Day 13 Aug 15
Morning walk starting 6:30 am, then breakfast, then boat ride on Pixiam River. Lunch, rest, depart in the afternoon for Pousada Alegro on game drive that continued into a night drive. Overnight Pousada Alegro-- small, extremely basic, rooms had previously been used for ranch hands, comfortable, good bathroom, A/C. Beautiful outdoor surroundings, an operating ranch. Pousada Alegro is approx. 35 km south of Pocone.

Note: The original itinerary did not have the Mato Grosso Hotel or Pousda Alegro. Instead the last 2 nights on the land portion of the Pantanal were at Fazenda Curicaca, a Bare-faced Curassow Reserve. The accommodation was described as an Africa style lodge and was just a couple miles north of Pousada Alegro. Because Fazenda Curicaca was being renovated, the change in accommodations was made. As I consider a possible return trip, I cannot imagine eliminating Pousada Alegro because of good animal viewing and the working ranch atmosphere. The fig tree in front of the Mato Grosso had outstanding birding, plus offered a chance to see a different part of the Pixiam River than the boat ride from the Pousada Rio Clara. I’d want to include those two accommodations along WITH Fazenda Curicaca if I went back.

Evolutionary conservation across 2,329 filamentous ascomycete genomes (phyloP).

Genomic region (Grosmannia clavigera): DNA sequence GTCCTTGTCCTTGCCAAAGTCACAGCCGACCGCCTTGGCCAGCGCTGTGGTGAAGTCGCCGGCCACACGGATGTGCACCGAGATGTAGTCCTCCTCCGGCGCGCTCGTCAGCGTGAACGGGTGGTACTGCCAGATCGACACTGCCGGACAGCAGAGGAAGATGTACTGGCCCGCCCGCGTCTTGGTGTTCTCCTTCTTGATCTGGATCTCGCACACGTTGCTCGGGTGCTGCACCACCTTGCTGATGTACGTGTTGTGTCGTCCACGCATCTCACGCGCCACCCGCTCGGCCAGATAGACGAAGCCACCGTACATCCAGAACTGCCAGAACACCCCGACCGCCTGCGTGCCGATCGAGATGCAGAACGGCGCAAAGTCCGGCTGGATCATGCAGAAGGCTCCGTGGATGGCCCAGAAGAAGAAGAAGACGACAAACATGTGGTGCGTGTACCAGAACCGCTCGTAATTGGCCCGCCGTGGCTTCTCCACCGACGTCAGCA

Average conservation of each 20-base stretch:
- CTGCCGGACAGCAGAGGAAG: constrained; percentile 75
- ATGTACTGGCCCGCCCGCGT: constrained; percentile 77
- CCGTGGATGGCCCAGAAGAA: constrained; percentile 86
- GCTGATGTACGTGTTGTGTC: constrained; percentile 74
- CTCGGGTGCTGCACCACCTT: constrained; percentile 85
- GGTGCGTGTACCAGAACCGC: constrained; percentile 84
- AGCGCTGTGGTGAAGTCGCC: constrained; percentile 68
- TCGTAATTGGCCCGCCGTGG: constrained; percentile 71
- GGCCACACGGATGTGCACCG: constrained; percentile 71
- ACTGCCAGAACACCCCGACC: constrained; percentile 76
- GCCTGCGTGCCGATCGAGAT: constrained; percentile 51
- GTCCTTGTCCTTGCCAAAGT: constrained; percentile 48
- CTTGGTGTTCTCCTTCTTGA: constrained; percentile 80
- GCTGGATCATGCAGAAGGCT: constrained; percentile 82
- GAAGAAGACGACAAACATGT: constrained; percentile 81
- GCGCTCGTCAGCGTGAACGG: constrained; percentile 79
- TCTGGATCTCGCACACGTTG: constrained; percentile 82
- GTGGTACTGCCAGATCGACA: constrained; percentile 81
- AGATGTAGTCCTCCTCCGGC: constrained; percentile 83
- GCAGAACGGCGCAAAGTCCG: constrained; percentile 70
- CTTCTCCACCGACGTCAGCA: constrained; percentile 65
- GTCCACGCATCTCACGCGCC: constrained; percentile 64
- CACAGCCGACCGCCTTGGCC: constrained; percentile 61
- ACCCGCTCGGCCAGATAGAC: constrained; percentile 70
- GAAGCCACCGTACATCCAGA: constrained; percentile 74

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Old Sep 19th, 2007, 07:09 PM
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Day 14 Aug 16